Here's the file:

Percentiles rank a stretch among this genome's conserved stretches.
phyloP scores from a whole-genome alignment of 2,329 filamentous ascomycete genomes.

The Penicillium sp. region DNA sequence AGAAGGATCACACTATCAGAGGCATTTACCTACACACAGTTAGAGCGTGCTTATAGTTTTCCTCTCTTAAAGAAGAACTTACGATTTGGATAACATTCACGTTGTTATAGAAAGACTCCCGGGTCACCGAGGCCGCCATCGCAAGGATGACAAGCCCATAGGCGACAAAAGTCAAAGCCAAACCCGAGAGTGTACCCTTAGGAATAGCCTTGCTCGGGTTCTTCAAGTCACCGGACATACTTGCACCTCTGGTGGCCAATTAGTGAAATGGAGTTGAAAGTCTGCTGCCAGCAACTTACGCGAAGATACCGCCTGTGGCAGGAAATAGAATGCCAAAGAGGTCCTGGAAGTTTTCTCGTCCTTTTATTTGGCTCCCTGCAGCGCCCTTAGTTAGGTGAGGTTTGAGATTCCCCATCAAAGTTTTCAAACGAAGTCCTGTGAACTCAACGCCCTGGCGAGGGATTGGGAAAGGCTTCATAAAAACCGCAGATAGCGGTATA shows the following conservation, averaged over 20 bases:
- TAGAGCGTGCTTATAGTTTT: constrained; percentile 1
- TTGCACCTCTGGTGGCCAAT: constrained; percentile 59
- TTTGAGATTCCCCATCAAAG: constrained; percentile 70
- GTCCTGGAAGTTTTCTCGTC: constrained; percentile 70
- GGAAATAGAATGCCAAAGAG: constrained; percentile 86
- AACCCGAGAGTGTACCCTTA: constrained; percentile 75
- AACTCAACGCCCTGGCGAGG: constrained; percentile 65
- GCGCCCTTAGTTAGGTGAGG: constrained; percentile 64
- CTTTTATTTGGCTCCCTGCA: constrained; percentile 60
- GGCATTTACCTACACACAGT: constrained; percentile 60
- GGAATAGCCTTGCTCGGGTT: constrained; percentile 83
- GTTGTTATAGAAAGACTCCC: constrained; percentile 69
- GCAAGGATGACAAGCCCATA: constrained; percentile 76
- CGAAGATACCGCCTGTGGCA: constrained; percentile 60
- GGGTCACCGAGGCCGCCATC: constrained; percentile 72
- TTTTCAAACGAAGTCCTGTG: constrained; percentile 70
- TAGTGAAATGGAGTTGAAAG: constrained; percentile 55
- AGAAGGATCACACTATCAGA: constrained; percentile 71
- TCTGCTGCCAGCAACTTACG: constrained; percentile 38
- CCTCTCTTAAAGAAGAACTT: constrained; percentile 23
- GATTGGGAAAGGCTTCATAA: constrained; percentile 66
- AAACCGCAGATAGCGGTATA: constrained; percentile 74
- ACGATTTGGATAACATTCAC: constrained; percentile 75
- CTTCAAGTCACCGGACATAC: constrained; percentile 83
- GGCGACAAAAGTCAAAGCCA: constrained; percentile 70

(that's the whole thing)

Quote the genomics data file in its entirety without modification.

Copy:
Percentiles rank a stretch among this genome's conserved stretches.
phyloP scores from a whole-genome alignment of 2,329 filamentous ascomycete genomes.

The Penicillium sp. region DNA sequence AGAAGGATCACACTATCAGAGGCATTTACCTACACACAGTTAGAGCGTGCTTATAGTTTTCCTCTCTTAAAGAAGAACTTACGATTTGGATAACATTCACGTTGTTATAGAAAGACTCCCGGGTCACCGAGGCCGCCATCGCAAGGATGACAAGCCCATAGGCGACAAAAGTCAAAGCCAAACCCGAGAGTGTACCCTTAGGAATAGCCTTGCTCGGGTTCTTCAAGTCACCGGACATACTTGCACCTCTGGTGGCCAATTAGTGAAATGGAGTTGAAAGTCTGCTGCCAGCAACTTACGCGAAGATACCGCCTGTGGCAGGAAATAGAATGCCAAAGAGGTCCTGGAAGTTTTCTCGTCCTTTTATTTGGCTCCCTGCAGCGCCCTTAGTTAGGTGAGGTTTGAGATTCCCCATCAAAGTTTTCAAACGAAGTCCTGTGAACTCAACGCCCTGGCGAGGGATTGGGAAAGGCTTCATAAAAACCGCAGATAGCGGTATA shows the following conservation, averaged over 20 bases:
- TAGAGCGTGCTTATAGTTTT: constrained; percentile 1
- TTGCACCTCTGGTGGCCAAT: constrained; percentile 59
- TTTGAGATTCCCCATCAAAG: constrained; percentile 70
- GTCCTGGAAGTTTTCTCGTC: constrained; percentile 70
- GGAAATAGAATGCCAAAGAG: constrained; percentile 86
- AACCCGAGAGTGTACCCTTA: constrained; percentile 75
- AACTCAACGCCCTGGCGAGG: constrained; percentile 65
- GCGCCCTTAGTTAGGTGAGG: constrained; percentile 64
- CTTTTATTTGGCTCCCTGCA: constrained; percentile 60
- GGCATTTACCTACACACAGT: constrained; percentile 60
- GGAATAGCCTTGCTCGGGTT: constrained; percentile 83
- GTTGTTATAGAAAGACTCCC: constrained; percentile 69
- GCAAGGATGACAAGCCCATA: constrained; percentile 76
- CGAAGATACCGCCTGTGGCA: constrained; percentile 60
- GGGTCACCGAGGCCGCCATC: constrained; percentile 72
- TTTTCAAACGAAGTCCTGTG: constrained; percentile 70
- TAGTGAAATGGAGTTGAAAG: constrained; percentile 55
- AGAAGGATCACACTATCAGA: constrained; percentile 71
- TCTGCTGCCAGCAACTTACG: constrained; percentile 38
- CCTCTCTTAAAGAAGAACTT: constrained; percentile 23
- GATTGGGAAAGGCTTCATAA: constrained; percentile 66
- AAACCGCAGATAGCGGTATA: constrained; percentile 74
- ACGATTTGGATAACATTCAC: constrained; percentile 75
- CTTCAAGTCACCGGACATAC: constrained; percentile 83
- GGCGACAAAAGTCAAAGCCA: constrained; percentile 70